The total number of employed young people (aged 15-28 years) was 26 percent (2.3 million, 30.3 percent (682,400) of this demographic are self-employed. Approximately 26.1 percent (2.6 million) of the total self-employed population are youths aged 25-28 years of age. The youth unemployment rate in the second quarter was 4.6 percent (in 2013, it was 5.5 percent).

How do statistics agencies determine that a person is self-employed?

A sample survey of the population is taken quarterly. An employment survey found that ILO standards are met and the law titled “On Employment” is abided by.

A special questionnaire given to the public asks respondents a logical sequence of questions. Based on respondent answers, the population is classified by the level of economic activity; classifications include paid employment or self-employment, unemployed and economically inactive.

About 75,000 people 15 years of age and older are surveyed. The survey covers all regions of the country. Similar approaches are used by most countries in determining self-employment figures.

Why must statisticians differentiate between self-employed who are considered to be productive and those found to be nonproductive?

Not all self-employed generate sufficient income for a decent living. Therefore, it is necessary to determine how much of the self-employed population needs assistance in acquiring basic needs and or finding better paying employment. In order to make progress in helping these people, the President set forth a programme called “The Social Modernisation of Kazakhstan: Twenty Steps to a Society of Universal Labour.” In 2012, we began dividing the self-employed into productive and unproductive categories based on their income.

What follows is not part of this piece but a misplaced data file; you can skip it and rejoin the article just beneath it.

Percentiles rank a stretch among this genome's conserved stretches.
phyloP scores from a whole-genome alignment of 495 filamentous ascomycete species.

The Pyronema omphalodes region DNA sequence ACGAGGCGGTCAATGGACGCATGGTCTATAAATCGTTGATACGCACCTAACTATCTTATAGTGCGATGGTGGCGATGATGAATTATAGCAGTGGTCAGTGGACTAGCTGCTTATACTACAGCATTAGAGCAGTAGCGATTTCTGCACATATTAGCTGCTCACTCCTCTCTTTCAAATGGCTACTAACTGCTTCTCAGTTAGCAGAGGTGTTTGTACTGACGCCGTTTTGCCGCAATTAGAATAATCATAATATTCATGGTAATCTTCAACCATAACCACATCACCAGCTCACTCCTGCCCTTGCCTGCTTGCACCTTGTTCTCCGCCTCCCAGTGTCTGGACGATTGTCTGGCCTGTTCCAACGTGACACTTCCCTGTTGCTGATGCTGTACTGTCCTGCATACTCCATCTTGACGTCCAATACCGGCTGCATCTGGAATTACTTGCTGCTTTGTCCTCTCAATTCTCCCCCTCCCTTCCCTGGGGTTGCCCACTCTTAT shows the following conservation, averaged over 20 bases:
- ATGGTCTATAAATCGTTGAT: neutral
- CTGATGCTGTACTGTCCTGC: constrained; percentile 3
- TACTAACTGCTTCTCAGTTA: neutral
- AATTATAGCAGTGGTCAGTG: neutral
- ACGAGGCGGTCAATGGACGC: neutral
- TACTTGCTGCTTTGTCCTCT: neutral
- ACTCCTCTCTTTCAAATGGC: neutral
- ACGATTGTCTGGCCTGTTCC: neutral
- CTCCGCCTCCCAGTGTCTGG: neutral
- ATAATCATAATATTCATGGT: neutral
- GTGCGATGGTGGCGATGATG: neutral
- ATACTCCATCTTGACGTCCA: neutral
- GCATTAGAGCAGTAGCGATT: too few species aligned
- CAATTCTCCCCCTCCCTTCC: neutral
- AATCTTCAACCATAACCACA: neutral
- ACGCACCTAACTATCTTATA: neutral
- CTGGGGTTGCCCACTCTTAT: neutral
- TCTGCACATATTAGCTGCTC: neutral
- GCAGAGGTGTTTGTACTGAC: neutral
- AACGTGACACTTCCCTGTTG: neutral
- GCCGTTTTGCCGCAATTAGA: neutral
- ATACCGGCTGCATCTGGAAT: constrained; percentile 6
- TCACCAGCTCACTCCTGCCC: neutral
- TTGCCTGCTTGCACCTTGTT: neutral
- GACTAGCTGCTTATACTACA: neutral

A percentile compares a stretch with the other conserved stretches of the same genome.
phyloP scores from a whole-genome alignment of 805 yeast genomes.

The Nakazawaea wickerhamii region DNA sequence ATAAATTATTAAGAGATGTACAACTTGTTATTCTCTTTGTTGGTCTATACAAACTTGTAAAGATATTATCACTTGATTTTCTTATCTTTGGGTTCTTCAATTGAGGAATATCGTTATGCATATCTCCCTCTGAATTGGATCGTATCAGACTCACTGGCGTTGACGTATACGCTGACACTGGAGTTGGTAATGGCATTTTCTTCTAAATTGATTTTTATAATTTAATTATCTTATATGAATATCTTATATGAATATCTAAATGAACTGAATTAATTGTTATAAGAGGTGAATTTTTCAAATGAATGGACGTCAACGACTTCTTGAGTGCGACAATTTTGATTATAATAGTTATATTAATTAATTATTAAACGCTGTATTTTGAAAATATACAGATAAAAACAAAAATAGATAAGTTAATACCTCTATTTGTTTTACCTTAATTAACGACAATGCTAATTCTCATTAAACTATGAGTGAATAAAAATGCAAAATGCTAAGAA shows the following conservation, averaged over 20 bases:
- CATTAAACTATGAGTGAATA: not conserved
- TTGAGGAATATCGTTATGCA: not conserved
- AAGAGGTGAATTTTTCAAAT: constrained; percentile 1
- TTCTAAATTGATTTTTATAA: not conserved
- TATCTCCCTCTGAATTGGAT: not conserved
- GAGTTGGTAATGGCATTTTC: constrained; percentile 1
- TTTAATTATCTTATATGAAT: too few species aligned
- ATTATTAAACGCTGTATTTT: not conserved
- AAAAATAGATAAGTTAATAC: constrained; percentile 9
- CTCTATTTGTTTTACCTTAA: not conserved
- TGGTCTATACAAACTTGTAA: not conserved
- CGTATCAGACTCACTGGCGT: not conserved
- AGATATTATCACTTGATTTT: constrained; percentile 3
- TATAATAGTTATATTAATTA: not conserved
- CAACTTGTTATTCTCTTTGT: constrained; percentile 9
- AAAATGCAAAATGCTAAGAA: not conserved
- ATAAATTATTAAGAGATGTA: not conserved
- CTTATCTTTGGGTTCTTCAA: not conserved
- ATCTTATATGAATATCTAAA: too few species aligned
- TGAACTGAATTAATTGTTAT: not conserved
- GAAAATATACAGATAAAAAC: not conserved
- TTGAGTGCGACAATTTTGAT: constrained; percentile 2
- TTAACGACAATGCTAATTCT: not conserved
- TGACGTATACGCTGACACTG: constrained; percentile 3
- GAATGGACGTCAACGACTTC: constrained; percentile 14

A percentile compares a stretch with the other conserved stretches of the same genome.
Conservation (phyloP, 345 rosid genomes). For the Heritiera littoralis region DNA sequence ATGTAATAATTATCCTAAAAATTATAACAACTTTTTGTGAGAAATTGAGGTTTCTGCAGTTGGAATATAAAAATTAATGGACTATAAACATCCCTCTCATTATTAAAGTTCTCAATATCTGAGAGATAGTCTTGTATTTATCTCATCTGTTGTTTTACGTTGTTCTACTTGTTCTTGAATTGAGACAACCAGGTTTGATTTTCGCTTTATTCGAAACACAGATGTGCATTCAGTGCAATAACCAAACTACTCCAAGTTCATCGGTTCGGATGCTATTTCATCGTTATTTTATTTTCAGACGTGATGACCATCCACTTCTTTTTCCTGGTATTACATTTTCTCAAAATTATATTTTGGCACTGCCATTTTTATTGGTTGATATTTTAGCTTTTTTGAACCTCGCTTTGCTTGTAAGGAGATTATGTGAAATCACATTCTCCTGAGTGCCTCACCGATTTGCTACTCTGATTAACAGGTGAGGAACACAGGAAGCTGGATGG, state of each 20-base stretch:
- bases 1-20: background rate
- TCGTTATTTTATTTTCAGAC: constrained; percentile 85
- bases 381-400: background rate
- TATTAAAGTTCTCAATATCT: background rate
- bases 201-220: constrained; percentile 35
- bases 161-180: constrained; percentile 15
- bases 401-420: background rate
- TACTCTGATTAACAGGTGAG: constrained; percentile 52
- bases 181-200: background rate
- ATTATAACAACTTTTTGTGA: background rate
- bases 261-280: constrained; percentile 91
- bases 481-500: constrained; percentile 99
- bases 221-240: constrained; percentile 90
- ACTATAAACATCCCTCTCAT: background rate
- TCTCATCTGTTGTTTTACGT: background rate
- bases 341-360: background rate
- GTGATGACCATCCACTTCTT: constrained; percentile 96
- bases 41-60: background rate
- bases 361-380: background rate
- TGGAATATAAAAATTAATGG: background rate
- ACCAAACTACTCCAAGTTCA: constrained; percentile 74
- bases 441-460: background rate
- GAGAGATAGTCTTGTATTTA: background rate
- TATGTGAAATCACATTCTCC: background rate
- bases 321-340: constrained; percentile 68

This approach was met with approval. Those self-employed with a monthly per capita income below a certain level are listed as unproductive. To make this possible, a living wage was calculated. There were 782,000 people engaged in this type of unproductive employment in Kazakhstan during the second quarter and for the past year, totals peaked at slightly over one million people. All of them are part of the unemployed target group established by the Employment Road Map 2020, which defines various support and assistance mechanisms. For example, employment assistance is provided in the form of training and relocation, micro-credit, project management services (namely in marketing, legal advising, accounting and other areas). This category, regardless of monthly income, includes the individually employed (regardless of whether they are inactive or unregistered), those employed in subsistence agriculture and unpaid family workers. Further, regarding those with a monthly income below the living wage are cooperative members, the individually employed (both registered and active) and those employed in private agricultural production with the intent of reselling harvests (exchange).